If I had not had the chance to get to know and treasure Gracie so much in the multi-angled first installment, I would probably have lost patience with her antics and rated the story, which is mostly told from Gracie’s one deluded point of view, down quite a bit.
But since it is a middle book, I suffered, but I suffered in hope. ”'Boy meets girl. Girl meets ground.' LOCAL NEWS WEEKLY” writes about a game of Gracie’s team. And so I never really doubted that once Gracie hit the bottom hard she would wake up, come to her senses and finally get it right.
”‘I’ve lost him, haven’t I?’ Love’s like an egg. Break it, and you might still have almost every bit of yolk and white, but there’s no way you’re getting that back in the shell. And even if you could, there’d be still all the cracks. It’s why Mum and Dad are taking all winter to grow the smallest bit of green. It’s why Mrs. Knight never came back. ‘Yes, Gracie, love.’ Mum doesn’t bother lying. ‘I think you’ve lost him for now.’” ["br"]>["br"]>["br"]>["br"]>["br"]>["br"]>["br"]>["br"]>["br"]>["br"]>["br"]>["br"]>["br"]>["br"]>["br"]>["br"]>["br"]>["br"]>(less)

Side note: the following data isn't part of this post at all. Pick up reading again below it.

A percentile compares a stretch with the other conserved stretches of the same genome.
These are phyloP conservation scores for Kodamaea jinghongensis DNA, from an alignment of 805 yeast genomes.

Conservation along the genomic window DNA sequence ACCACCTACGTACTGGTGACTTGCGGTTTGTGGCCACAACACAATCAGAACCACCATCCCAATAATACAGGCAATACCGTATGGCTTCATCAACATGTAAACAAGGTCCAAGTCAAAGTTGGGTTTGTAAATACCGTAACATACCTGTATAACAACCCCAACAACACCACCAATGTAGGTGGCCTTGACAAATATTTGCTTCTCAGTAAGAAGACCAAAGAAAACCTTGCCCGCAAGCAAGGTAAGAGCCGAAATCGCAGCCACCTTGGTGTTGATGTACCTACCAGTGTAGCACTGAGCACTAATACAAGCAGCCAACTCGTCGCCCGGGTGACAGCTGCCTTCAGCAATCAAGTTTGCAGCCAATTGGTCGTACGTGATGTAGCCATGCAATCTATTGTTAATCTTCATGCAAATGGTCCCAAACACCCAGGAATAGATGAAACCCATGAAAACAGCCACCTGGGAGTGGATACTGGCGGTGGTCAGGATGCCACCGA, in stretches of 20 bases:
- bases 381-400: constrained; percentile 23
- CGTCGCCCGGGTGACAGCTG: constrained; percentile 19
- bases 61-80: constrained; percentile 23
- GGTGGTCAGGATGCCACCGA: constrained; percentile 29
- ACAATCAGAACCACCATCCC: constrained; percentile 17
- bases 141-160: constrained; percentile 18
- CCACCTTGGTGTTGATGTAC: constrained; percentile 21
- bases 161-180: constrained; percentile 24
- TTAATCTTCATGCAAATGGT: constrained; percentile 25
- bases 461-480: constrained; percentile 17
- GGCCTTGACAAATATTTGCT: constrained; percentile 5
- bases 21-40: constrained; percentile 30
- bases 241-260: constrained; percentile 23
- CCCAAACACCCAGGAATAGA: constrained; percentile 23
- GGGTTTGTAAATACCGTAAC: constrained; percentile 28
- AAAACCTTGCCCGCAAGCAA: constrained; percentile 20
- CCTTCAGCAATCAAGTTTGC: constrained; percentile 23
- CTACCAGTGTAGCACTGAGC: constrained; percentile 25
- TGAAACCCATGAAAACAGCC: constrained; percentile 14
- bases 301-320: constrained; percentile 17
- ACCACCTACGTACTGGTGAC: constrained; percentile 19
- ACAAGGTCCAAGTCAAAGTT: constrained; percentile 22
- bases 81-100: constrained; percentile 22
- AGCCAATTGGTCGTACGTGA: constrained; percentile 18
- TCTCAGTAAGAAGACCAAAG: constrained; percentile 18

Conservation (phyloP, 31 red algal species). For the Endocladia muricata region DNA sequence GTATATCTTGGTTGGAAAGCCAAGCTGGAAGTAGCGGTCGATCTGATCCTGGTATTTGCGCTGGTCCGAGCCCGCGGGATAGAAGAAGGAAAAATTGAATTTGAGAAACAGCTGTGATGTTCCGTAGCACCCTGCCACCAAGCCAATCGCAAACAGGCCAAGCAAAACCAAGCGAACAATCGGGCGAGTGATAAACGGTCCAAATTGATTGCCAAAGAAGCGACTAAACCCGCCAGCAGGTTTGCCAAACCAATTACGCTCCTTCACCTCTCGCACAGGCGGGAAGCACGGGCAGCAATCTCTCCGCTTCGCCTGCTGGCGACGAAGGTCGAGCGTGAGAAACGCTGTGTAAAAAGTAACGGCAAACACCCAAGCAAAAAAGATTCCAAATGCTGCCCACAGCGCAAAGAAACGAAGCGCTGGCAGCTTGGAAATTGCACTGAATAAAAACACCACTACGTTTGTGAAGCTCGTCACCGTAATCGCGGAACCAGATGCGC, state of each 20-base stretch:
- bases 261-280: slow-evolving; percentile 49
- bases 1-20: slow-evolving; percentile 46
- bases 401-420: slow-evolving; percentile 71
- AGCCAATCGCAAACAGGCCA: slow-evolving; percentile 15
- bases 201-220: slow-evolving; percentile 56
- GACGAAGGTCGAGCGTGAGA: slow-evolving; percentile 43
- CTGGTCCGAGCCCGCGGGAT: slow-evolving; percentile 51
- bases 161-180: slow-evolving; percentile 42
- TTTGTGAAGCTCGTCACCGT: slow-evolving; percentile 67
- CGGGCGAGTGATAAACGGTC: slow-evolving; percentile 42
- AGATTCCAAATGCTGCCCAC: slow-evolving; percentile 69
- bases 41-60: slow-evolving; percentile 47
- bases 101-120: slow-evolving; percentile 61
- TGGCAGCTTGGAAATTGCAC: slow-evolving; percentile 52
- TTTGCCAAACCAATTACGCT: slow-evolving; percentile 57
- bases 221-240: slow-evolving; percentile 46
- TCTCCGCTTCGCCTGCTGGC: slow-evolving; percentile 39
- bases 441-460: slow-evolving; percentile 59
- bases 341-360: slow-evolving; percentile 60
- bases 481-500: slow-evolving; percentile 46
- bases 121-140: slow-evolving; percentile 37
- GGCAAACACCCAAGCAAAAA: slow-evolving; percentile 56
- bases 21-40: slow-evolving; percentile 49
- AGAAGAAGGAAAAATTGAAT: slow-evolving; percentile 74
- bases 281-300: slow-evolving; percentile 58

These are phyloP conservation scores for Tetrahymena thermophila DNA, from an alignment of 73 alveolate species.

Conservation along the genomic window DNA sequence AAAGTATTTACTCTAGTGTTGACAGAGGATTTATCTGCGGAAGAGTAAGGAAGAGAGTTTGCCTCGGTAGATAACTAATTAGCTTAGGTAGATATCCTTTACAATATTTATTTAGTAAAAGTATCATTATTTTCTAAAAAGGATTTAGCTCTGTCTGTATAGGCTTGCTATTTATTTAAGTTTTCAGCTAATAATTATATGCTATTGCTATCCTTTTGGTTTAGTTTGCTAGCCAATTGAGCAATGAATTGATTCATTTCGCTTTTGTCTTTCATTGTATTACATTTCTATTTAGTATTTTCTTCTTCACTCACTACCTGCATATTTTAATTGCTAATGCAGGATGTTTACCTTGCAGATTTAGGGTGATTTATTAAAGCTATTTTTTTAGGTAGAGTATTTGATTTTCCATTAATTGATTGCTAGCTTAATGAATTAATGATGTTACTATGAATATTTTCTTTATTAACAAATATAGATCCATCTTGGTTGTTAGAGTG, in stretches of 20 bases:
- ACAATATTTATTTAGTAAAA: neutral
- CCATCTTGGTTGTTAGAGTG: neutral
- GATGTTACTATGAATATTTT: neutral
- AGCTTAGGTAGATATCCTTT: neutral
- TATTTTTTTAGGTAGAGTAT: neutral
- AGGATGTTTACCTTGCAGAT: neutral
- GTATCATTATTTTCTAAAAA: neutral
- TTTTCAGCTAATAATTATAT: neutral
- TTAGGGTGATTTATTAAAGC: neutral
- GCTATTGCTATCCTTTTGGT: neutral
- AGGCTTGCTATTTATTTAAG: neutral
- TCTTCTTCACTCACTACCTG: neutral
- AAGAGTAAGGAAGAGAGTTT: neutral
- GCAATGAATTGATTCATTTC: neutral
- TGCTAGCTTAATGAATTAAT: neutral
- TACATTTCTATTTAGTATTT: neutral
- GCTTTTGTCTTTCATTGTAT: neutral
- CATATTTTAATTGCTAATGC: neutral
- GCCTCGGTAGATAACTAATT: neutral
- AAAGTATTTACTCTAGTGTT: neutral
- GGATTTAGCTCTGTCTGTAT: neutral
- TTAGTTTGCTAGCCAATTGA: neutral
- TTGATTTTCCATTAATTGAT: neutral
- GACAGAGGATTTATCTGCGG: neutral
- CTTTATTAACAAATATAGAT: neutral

Oh, this book has exhausted me. During the second half I cried so much that I was getting concerned about dehydration. I think I have to drink two lit...moreOh, this book has exhausted me. During the second half I cried so much that I was getting concerned about dehydration. I think I have to drink two liters of water or juice now to compensate for all the tears I've shed. I am not sure why Bindy has moved me so much. She has this kind of different view of the world and she is so supersmart. She wants her worthless father and her busy mom to take the time to respond to her mails to help her decide and she is so very lonely. It felt like watching someone through his own opera glass and thus understanding basically what makes that someone tick, yet seeing what that someone cannot see: That she is living her life, apart from the rest of humanity, in a parallel universe. For example when Bindy, in her own focused strange way cooks up ways to help her school-mates to gain better grades and to get on with their lives (aka fighting their inner "teenage monsters"), but nobody is able to grasp what she is doing and why. So Bindy's attempts at being charitable and good disintegrate into smoke and make her appear even freakier in the eyes of the student body. And this inability to communicate, to connect with the world around her - even with her loving aunt and uncle and cute cousin Bella - is responsible for Bindy's mental abilities and physical health going slowly down the drain without anybody going farther than making check-up appointments for her, which are repeatedly ignored by her. All the pointless struggle, all the sadness and the crucial turning point when Bindy spontaneously opens up messed with my heart thoroughly and turned me into this sobbing, snot-dripping wreck. I know this is not really a review, but I am not functioning correctly again yet. When you glimpse at my rating you can see that I actually liked this book although usually I resent books that make me cry. And I liked it - and especially Bindy - although it was completely lacking Moriarty's trademark humor, the healthy dose of romance I normaly crave in each and every young adult book, and - with the exception from the end and a few letter responses from teachers, parents and officials - the use of multiple points of view, which you quickly start taking for granted after having read one or two of Jaclyn Moriarty's funnily gleaming literary gems.